Safety of adjuvant endocrine therapy in postmenopausal women with breast cancer

Haifaa Abdulhaq, Charles Geyer

Research output: Contribution to journalReview articlepeer-review

13 Scopus citations

Abstract

The use of aromatase inhibitors (AIs) as adjuvant endocrine therapy for hormone-sensitive breast cancer is increasing, as these drugs are more effective than tamoxifen alone in improving disease-free survival in breast cancer patients - whether used in lieu of tamoxifen as upfront therapy or after tamoxifen treatment periods of 2 years or longer. AIs differ from tamoxifen in their mechanism of action, effectively suppressing estrogen levels in postmenopausal women to near-undetectable levels. AI-associated adverse events largely mimic menopausal symptoms, including hot flashes, losses in bone mineral density, gynecologic symptoms, and arthralgias. The AIs lack the infrequent but potentially serious adverse events associated with tamoxifen (eg, endometrial cancer, thromboembolic events, and stroke). Large randomized studies of AIs in the adjuvant setting have not demonstrated an adverse effect on lipids and cardiovascular health, but postmenopausal women receiving AIs are at risk for age-related changes in lipid parameters and an increased risk for cardiovascular events. To optimize the overall benefits of adjuvant endocrine therapy with an AI, patients should be monitored for bone loss and cardiovascular risk factors, and symptoms such as joint pain and vaginal dryness should be anticipated and managed proactively.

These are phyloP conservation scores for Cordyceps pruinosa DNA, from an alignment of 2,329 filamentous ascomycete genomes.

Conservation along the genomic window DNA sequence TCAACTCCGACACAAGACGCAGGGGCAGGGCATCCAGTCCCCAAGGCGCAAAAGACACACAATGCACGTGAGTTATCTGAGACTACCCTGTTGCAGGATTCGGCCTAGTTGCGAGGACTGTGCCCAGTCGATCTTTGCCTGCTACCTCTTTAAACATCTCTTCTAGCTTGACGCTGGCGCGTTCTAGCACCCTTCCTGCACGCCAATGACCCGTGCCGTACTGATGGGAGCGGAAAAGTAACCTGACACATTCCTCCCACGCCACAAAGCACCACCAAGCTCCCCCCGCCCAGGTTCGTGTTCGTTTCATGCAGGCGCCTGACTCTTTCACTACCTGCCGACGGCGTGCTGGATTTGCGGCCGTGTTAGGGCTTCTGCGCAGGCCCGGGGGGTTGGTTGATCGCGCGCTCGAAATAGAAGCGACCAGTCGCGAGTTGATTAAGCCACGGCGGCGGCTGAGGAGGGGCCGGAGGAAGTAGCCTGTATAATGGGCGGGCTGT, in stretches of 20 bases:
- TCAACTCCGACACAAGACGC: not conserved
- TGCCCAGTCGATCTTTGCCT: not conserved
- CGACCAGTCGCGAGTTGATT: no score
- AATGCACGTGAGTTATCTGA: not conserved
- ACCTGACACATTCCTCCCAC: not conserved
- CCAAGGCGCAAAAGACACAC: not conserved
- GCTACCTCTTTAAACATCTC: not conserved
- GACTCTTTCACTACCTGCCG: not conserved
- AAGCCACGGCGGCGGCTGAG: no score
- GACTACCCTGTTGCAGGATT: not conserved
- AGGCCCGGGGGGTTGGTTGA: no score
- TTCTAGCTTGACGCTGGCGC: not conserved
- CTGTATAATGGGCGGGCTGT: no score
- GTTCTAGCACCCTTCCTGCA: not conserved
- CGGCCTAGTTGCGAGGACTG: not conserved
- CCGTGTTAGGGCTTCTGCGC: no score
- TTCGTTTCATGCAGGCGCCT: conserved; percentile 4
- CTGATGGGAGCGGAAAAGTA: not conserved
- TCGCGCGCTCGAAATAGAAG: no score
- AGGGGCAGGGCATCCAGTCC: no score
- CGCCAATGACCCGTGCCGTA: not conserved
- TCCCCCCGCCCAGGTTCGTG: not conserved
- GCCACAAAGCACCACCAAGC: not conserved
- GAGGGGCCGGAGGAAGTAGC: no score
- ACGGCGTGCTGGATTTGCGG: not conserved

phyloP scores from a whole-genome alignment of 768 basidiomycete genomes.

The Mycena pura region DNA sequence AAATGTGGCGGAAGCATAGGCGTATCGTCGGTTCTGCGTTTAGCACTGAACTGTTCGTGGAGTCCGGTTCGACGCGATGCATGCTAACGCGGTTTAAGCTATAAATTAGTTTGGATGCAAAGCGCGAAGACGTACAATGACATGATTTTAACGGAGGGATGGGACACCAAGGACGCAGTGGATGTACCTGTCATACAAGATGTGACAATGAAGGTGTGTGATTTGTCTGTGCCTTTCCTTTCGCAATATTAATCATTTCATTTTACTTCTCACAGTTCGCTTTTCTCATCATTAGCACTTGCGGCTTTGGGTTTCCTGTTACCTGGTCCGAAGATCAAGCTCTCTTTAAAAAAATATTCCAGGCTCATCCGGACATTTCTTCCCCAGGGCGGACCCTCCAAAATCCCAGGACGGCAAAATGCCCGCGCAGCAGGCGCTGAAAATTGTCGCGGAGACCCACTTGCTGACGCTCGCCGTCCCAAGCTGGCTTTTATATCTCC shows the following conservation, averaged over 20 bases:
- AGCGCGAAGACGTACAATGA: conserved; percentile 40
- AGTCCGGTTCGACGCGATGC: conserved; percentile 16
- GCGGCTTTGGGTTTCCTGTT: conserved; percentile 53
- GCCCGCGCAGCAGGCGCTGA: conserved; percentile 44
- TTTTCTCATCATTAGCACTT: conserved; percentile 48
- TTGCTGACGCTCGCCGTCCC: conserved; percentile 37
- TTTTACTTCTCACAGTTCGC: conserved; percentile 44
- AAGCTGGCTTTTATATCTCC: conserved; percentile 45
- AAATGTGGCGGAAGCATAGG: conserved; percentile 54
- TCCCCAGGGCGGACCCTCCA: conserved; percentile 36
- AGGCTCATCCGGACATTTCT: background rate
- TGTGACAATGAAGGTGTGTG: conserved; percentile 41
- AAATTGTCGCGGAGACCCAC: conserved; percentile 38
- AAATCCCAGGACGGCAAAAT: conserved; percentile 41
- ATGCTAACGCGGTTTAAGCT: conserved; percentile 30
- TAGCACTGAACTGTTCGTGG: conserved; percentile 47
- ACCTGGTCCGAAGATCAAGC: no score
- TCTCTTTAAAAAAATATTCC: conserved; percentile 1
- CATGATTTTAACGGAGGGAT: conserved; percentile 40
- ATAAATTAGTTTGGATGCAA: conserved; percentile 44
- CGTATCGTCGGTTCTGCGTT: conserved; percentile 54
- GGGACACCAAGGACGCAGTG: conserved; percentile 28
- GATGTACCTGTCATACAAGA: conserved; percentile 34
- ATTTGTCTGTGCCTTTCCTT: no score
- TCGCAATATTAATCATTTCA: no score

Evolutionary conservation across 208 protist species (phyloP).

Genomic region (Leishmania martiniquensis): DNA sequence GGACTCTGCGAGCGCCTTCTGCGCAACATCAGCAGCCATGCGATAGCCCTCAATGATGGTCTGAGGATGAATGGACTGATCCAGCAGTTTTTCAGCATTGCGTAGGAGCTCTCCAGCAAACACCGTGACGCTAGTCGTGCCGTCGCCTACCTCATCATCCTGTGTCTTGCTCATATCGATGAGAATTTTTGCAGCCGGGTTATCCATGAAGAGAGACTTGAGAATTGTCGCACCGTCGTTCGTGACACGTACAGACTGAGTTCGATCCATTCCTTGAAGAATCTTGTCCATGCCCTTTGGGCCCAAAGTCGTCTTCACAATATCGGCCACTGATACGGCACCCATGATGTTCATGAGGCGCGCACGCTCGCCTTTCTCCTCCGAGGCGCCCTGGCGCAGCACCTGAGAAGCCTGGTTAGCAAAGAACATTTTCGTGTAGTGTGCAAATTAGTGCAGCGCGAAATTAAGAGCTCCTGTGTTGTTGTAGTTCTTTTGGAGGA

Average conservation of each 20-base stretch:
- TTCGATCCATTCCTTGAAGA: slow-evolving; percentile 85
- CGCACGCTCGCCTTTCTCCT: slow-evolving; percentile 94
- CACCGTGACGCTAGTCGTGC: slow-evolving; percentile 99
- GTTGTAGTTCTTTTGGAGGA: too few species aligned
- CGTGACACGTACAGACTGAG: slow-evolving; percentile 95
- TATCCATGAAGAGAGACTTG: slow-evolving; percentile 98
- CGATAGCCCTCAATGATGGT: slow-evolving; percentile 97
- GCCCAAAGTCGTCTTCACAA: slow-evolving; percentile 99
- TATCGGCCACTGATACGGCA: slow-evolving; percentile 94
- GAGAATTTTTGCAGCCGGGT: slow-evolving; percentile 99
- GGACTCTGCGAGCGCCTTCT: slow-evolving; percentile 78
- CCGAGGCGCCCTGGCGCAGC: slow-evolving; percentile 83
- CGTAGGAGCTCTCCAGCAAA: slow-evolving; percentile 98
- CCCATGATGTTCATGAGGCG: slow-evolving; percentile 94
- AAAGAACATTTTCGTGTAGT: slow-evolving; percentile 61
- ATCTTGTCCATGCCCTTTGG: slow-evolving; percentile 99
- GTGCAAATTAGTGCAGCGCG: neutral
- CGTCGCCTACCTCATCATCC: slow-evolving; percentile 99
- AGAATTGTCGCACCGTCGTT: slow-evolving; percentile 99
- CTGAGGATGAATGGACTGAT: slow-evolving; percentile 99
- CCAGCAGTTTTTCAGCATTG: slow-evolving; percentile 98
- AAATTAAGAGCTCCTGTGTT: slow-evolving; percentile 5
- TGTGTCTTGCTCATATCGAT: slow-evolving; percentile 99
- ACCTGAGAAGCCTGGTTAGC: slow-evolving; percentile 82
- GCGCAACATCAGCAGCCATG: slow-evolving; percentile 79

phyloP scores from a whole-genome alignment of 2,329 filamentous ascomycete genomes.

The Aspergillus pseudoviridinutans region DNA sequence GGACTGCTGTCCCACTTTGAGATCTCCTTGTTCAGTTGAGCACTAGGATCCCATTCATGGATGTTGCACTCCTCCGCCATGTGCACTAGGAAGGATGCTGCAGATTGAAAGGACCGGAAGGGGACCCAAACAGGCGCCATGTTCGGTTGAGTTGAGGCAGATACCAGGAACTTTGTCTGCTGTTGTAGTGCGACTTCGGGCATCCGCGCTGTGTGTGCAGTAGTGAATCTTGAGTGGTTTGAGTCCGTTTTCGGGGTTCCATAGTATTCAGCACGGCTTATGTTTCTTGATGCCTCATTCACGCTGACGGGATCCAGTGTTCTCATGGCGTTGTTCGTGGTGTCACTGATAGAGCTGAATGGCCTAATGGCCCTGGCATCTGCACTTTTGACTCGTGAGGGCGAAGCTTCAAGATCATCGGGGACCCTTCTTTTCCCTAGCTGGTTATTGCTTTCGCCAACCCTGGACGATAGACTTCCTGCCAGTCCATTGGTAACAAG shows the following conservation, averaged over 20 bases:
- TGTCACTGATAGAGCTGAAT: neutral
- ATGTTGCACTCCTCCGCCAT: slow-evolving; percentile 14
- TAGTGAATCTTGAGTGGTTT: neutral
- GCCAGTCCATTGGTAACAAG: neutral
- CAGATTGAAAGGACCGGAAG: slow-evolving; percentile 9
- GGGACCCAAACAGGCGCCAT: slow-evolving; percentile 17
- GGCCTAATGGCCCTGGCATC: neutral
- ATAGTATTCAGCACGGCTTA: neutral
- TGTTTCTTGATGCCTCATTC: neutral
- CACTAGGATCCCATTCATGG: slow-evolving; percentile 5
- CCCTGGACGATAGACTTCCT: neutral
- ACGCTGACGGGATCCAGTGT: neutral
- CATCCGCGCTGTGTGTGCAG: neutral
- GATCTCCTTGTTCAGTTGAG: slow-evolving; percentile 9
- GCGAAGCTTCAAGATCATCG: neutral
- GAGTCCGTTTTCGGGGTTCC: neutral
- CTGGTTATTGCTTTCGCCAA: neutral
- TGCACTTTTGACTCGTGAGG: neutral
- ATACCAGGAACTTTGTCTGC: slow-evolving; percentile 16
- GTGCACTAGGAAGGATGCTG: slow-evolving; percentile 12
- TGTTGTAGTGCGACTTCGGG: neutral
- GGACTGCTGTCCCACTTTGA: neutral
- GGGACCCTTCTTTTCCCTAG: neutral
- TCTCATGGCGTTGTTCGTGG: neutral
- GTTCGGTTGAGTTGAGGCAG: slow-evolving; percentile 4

Original languageEnglish (US)
Pages (from-to)595-605
Number of pages11
JournalAmerican Journal of Clinical Oncology: Cancer Clinical Trials
Volume31
Issue number6
DOIs
StatePublished - Dec 1 2008

Keywords

  • Adjuvant therapy
  • Aromatase inhibitors
  • Breast cancer
  • Endocrine therapy
  • Tamoxifen

ASJC Scopus subject areas

  • Oncology
  • Cancer Research

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